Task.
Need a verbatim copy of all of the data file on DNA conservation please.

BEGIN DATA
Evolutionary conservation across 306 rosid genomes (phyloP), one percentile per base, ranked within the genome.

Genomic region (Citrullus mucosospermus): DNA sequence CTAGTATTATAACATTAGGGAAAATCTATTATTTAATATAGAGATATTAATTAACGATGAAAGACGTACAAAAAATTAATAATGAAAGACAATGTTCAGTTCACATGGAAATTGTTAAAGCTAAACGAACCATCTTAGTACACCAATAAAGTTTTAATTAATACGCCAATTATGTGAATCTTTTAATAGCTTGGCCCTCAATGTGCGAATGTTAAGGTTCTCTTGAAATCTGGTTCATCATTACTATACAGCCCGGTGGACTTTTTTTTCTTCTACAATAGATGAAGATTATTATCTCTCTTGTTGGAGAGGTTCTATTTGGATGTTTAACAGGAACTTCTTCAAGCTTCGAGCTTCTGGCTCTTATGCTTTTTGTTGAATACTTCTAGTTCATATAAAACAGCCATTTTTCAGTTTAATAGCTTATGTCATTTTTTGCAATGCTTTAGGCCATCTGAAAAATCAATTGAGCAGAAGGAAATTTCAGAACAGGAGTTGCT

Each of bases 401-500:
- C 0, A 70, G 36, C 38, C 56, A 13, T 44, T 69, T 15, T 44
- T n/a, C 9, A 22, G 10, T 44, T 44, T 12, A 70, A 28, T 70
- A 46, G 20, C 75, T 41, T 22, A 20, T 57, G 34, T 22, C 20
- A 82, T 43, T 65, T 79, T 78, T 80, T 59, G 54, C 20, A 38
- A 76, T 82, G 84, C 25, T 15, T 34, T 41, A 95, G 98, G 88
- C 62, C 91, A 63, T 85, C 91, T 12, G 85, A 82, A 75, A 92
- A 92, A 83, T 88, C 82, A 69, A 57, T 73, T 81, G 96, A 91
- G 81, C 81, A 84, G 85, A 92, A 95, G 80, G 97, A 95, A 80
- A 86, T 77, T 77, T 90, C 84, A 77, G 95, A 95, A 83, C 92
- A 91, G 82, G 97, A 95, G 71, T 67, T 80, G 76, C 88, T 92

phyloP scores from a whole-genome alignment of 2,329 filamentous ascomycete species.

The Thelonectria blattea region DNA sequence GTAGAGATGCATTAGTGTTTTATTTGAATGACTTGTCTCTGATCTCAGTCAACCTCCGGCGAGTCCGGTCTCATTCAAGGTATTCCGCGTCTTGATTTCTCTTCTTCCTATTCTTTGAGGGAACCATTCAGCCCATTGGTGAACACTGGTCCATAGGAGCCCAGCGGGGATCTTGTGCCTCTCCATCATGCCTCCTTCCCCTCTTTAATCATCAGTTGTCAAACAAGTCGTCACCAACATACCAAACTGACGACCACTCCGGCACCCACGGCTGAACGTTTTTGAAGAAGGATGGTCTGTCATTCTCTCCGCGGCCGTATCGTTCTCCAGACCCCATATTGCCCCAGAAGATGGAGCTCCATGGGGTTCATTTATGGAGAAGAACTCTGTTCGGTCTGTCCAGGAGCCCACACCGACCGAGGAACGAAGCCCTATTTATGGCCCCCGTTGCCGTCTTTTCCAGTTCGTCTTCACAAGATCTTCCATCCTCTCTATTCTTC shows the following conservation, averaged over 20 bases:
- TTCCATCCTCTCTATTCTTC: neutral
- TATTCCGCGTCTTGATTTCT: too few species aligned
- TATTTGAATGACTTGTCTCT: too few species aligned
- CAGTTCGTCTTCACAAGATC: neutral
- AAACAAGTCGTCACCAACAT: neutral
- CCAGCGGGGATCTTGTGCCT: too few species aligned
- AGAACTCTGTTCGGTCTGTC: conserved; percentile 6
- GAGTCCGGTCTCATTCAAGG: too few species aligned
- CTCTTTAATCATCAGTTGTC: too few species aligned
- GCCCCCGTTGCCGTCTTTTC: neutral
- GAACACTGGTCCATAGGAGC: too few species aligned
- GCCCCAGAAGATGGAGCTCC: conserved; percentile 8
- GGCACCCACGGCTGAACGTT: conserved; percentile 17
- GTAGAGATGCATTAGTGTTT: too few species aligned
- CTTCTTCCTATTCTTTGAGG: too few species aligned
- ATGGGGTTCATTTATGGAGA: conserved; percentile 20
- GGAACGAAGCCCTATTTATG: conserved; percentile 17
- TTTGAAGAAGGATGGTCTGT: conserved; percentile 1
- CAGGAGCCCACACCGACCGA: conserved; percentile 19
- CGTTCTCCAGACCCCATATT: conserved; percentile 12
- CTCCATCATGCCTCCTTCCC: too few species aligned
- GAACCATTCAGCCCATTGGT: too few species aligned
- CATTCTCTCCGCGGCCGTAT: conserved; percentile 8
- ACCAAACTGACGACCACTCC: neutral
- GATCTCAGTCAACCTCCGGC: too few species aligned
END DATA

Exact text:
Evolutionary conservation across 306 rosid genomes (phyloP), one percentile per base, ranked within the genome.

Genomic region (Citrullus mucosospermus): DNA sequence CTAGTATTATAACATTAGGGAAAATCTATTATTTAATATAGAGATATTAATTAACGATGAAAGACGTACAAAAAATTAATAATGAAAGACAATGTTCAGTTCACATGGAAATTGTTAAAGCTAAACGAACCATCTTAGTACACCAATAAAGTTTTAATTAATACGCCAATTATGTGAATCTTTTAATAGCTTGGCCCTCAATGTGCGAATGTTAAGGTTCTCTTGAAATCTGGTTCATCATTACTATACAGCCCGGTGGACTTTTTTTTCTTCTACAATAGATGAAGATTATTATCTCTCTTGTTGGAGAGGTTCTATTTGGATGTTTAACAGGAACTTCTTCAAGCTTCGAGCTTCTGGCTCTTATGCTTTTTGTTGAATACTTCTAGTTCATATAAAACAGCCATTTTTCAGTTTAATAGCTTATGTCATTTTTTGCAATGCTTTAGGCCATCTGAAAAATCAATTGAGCAGAAGGAAATTTCAGAACAGGAGTTGCT

Each of bases 401-500:
- C 0, A 70, G 36, C 38, C 56, A 13, T 44, T 69, T 15, T 44
- T n/a, C 9, A 22, G 10, T 44, T 44, T 12, A 70, A 28, T 70
- A 46, G 20, C 75, T 41, T 22, A 20, T 57, G 34, T 22, C 20
- A 82, T 43, T 65, T 79, T 78, T 80, T 59, G 54, C 20, A 38
- A 76, T 82, G 84, C 25, T 15, T 34, T 41, A 95, G 98, G 88
- C 62, C 91, A 63, T 85, C 91, T 12, G 85, A 82, A 75, A 92
- A 92, A 83, T 88, C 82, A 69, A 57, T 73, T 81, G 96, A 91
- G 81, C 81, A 84, G 85, A 92, A 95, G 80, G 97, A 95, A 80
- A 86, T 77, T 77, T 90, C 84, A 77, G 95, A 95, A 83, C 92
- A 91, G 82, G 97, A 95, G 71, T 67, T 80, G 76, C 88, T 92

phyloP scores from a whole-genome alignment of 2,329 filamentous ascomycete species.

The Thelonectria blattea region DNA sequence GTAGAGATGCATTAGTGTTTTATTTGAATGACTTGTCTCTGATCTCAGTCAACCTCCGGCGAGTCCGGTCTCATTCAAGGTATTCCGCGTCTTGATTTCTCTTCTTCCTATTCTTTGAGGGAACCATTCAGCCCATTGGTGAACACTGGTCCATAGGAGCCCAGCGGGGATCTTGTGCCTCTCCATCATGCCTCCTTCCCCTCTTTAATCATCAGTTGTCAAACAAGTCGTCACCAACATACCAAACTGACGACCACTCCGGCACCCACGGCTGAACGTTTTTGAAGAAGGATGGTCTGTCATTCTCTCCGCGGCCGTATCGTTCTCCAGACCCCATATTGCCCCAGAAGATGGAGCTCCATGGGGTTCATTTATGGAGAAGAACTCTGTTCGGTCTGTCCAGGAGCCCACACCGACCGAGGAACGAAGCCCTATTTATGGCCCCCGTTGCCGTCTTTTCCAGTTCGTCTTCACAAGATCTTCCATCCTCTCTATTCTTC shows the following conservation, averaged over 20 bases:
- TTCCATCCTCTCTATTCTTC: neutral
- TATTCCGCGTCTTGATTTCT: too few species aligned
- TATTTGAATGACTTGTCTCT: too few species aligned
- CAGTTCGTCTTCACAAGATC: neutral
- AAACAAGTCGTCACCAACAT: neutral
- CCAGCGGGGATCTTGTGCCT: too few species aligned
- AGAACTCTGTTCGGTCTGTC: conserved; percentile 6
- GAGTCCGGTCTCATTCAAGG: too few species aligned
- CTCTTTAATCATCAGTTGTC: too few species aligned
- GCCCCCGTTGCCGTCTTTTC: neutral
- GAACACTGGTCCATAGGAGC: too few species aligned
- GCCCCAGAAGATGGAGCTCC: conserved; percentile 8
- GGCACCCACGGCTGAACGTT: conserved; percentile 17
- GTAGAGATGCATTAGTGTTT: too few species aligned
- CTTCTTCCTATTCTTTGAGG: too few species aligned
- ATGGGGTTCATTTATGGAGA: conserved; percentile 20
- GGAACGAAGCCCTATTTATG: conserved; percentile 17
- TTTGAAGAAGGATGGTCTGT: conserved; percentile 1
- CAGGAGCCCACACCGACCGA: conserved; percentile 19
- CGTTCTCCAGACCCCATATT: conserved; percentile 12
- CTCCATCATGCCTCCTTCCC: too few species aligned
- GAACCATTCAGCCCATTGGT: too few species aligned
- CATTCTCTCCGCGGCCGTAT: conserved; percentile 8
- ACCAAACTGACGACCACTCC: neutral
- GATCTCAGTCAACCTCCGGC: too few species aligned